December 9, 2014

If George Armstrong Custer had kept off of Greasy Grass that June day in 1875, Vine Deloria, Jr.'s manifesto might well have been called "Canby Died For Your Sins." The highest ranking U.S. military official to be killed in the so-called "Indian Wars," General Edward Canby's death at the hands of Modoc fighters in 1873 […]

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Edward E. AndrewsNative Apostles: Black and Indian Missionaries in the British Atlantic World

November 7, 2014

[Cross-posted from New Books in Christian Studies] Often when we think of missions to Native Americans or people of African descent, we think of white missionaries. In his book Native Apostles: Black and Indian Missionaries in the British Atlantic World (Harvard University Press, 2013), Dr. Edward E. Andrews challenges this view. Through his careful research, skilled use of anecdotes, and compelling […]

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Claudio SauntWest of the Revolution: An Uncommon History of 1776

October 21, 2014

Few years in U.S. history call to mind such immediate stock images as 1776. Powdered wigs. Founding fathers. Red coats. And if asked to place this assembly of objects and people, a few cities stand out: Boston. Philadelphia. Williamsburg, perhaps. This is the small world conjured by the Revolutionary era; the remainder of the continent, […]

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Mark RifkinSettler Common Sense: Queerness and Everyday Colonialism in the American Renaissance

August 21, 2014

In Settler Common Sense: Queerness and Everyday Colonialism in the American Renaissance  (University of Minnesota Press, 2014), Mark Rifkin, a professor at the University of North Carolina-Greensboro and incoming president of the Native American and Indigenous Studies Association, explores three of the most canonical authors in the American literary awakening–Hawthorne, Thoreau, and Melville–demonstrating how even as their texts mount […]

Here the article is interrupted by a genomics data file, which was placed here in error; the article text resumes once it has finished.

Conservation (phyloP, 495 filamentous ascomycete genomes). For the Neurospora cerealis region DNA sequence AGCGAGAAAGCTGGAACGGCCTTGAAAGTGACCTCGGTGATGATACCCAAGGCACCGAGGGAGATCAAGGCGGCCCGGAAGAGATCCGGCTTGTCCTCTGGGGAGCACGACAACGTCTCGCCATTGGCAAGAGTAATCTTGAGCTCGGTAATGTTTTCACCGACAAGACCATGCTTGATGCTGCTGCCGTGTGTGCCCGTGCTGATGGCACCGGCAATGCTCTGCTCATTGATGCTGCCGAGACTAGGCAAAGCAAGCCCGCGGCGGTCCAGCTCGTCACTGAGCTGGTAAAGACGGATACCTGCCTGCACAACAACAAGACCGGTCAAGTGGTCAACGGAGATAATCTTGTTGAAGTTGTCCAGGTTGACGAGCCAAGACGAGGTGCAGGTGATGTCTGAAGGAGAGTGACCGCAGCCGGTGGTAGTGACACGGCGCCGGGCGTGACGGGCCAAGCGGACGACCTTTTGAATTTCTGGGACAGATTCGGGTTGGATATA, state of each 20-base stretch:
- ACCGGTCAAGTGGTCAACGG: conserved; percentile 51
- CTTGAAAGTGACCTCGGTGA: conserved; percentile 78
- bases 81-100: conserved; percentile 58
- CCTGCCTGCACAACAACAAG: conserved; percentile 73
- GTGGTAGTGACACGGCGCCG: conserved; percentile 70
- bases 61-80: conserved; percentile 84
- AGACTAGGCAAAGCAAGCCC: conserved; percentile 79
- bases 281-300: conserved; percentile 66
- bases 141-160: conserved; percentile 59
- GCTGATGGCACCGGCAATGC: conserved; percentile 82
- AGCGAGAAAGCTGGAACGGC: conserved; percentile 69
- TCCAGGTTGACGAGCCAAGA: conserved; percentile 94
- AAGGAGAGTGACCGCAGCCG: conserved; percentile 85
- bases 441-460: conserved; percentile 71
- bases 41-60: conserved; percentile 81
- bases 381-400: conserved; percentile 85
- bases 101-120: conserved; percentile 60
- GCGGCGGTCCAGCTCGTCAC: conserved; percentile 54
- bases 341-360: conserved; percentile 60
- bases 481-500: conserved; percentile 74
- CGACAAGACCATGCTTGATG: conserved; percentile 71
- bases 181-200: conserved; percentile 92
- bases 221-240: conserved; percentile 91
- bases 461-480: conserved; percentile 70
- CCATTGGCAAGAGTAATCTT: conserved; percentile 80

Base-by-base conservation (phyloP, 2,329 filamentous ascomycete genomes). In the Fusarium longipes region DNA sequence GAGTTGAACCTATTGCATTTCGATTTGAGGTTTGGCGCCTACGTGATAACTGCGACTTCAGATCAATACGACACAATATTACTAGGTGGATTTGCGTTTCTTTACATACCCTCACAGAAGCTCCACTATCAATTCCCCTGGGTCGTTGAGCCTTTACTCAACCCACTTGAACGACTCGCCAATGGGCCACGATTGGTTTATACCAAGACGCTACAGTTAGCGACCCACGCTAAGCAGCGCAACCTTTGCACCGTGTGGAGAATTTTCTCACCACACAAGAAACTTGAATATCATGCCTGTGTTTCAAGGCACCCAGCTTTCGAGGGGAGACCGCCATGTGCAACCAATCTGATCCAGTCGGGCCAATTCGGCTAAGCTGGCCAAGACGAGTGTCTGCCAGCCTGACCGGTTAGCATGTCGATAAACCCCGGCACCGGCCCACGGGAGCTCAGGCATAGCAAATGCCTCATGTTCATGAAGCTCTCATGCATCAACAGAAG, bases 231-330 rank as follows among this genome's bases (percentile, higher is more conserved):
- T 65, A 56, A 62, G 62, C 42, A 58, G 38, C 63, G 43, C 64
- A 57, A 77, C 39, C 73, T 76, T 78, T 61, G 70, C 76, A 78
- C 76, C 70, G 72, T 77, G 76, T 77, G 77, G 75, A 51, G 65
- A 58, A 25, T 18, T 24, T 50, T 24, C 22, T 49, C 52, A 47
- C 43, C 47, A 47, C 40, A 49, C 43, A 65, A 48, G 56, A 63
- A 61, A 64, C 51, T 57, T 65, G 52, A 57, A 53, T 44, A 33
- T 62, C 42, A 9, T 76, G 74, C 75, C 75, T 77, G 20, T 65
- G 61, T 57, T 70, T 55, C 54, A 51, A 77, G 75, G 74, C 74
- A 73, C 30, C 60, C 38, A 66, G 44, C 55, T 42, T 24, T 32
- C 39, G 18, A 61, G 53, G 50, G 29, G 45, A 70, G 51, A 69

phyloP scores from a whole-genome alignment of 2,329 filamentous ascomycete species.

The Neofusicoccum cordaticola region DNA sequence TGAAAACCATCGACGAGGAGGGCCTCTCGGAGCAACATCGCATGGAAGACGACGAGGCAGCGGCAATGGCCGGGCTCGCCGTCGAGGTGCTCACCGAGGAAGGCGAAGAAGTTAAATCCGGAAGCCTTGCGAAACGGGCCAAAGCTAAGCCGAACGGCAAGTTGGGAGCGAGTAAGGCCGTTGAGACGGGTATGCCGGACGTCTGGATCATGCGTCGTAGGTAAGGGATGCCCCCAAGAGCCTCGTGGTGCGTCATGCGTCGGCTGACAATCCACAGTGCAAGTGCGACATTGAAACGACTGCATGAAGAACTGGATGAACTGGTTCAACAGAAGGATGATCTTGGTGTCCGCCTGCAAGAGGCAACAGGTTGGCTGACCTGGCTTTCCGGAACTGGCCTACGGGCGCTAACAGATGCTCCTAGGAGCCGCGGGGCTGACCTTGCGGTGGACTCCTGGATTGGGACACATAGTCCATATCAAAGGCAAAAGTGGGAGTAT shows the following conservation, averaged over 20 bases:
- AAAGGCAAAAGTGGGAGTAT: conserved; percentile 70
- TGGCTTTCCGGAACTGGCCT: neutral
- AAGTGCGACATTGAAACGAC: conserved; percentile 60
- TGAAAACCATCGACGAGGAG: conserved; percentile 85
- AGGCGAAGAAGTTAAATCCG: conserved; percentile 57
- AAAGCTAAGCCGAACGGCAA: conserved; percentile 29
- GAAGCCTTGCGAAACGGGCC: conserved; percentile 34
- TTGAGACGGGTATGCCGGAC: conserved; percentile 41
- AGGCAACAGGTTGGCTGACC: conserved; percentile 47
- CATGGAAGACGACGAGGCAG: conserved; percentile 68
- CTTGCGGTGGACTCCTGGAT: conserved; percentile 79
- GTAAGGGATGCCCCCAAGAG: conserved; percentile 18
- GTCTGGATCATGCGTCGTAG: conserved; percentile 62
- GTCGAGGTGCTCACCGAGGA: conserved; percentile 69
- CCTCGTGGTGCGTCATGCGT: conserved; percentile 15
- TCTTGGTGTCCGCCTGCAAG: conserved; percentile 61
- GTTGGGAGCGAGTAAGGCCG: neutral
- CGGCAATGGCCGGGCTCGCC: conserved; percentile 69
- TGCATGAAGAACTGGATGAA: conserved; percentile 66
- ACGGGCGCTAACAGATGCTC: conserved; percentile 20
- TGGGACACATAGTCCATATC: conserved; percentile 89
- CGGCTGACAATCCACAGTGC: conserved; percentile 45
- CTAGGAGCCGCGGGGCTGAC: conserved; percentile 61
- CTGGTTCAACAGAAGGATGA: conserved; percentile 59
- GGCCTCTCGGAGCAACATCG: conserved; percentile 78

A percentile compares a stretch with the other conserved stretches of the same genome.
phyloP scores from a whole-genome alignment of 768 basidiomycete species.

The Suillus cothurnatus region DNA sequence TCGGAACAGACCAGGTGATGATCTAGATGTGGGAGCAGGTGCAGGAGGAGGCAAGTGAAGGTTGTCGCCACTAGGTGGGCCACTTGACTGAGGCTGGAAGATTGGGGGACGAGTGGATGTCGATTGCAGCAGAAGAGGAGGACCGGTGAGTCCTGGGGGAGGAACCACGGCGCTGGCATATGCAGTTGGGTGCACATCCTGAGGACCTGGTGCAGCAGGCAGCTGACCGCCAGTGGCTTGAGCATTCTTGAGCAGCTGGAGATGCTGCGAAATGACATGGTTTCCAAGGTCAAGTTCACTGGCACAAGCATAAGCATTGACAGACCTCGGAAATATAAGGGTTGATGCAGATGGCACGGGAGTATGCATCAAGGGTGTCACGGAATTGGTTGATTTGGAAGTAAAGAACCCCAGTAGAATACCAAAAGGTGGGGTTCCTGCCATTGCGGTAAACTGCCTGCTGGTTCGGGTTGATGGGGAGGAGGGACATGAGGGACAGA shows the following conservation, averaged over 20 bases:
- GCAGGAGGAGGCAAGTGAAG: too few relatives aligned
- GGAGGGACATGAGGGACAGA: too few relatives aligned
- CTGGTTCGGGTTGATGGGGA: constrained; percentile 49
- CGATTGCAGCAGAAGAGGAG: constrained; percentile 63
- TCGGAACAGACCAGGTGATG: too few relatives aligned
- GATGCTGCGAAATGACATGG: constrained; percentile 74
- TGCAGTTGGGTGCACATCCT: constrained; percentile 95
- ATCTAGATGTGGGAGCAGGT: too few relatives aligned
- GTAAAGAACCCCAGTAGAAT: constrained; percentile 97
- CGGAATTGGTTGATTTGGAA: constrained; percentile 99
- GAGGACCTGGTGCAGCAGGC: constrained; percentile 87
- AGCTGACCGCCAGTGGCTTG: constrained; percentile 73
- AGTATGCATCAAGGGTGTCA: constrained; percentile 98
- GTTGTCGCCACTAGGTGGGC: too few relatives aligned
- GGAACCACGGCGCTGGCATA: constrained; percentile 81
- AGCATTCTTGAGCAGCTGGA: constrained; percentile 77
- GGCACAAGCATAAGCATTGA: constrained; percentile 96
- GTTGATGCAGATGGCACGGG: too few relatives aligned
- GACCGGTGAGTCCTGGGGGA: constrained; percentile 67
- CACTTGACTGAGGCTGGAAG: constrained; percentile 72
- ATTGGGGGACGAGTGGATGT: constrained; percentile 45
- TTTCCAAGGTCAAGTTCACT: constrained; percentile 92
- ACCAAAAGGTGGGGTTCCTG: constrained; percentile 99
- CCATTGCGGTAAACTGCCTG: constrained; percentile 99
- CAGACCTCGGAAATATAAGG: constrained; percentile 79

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Ian Haney LopezDog Whistle Politics: How Coded Racial Appeals Have Reinvented Racism and Wrecked the Middle Class

June 30, 2014

[Cross-posted from New Books in Political Science] Ian Haney Lopez is the author of Dog Whistle Politics: How Coded Racial Appeals Have Reinvented Racism & Wrecked the Middle Class (Oxford UP 2014). He is the John H. Boalt Professor of Law at the University of California, Berkeley, and on the Executive Committee of the Thelton E. Henderson Center for Social […]

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Jace WeaverThe Red Atlantic: American Indigenes and the Making of the Modern World, 1000-1927

June 3, 2014

For all the incisive work published in Native American and Indigenous studies over the past decades, troubling historical myths still circulate in both academic and popular discourse. One of the most persistent is how we tell the story of the Atlantic world as a set of unidirectional processes dominated by Europeans and populated by enslaved […]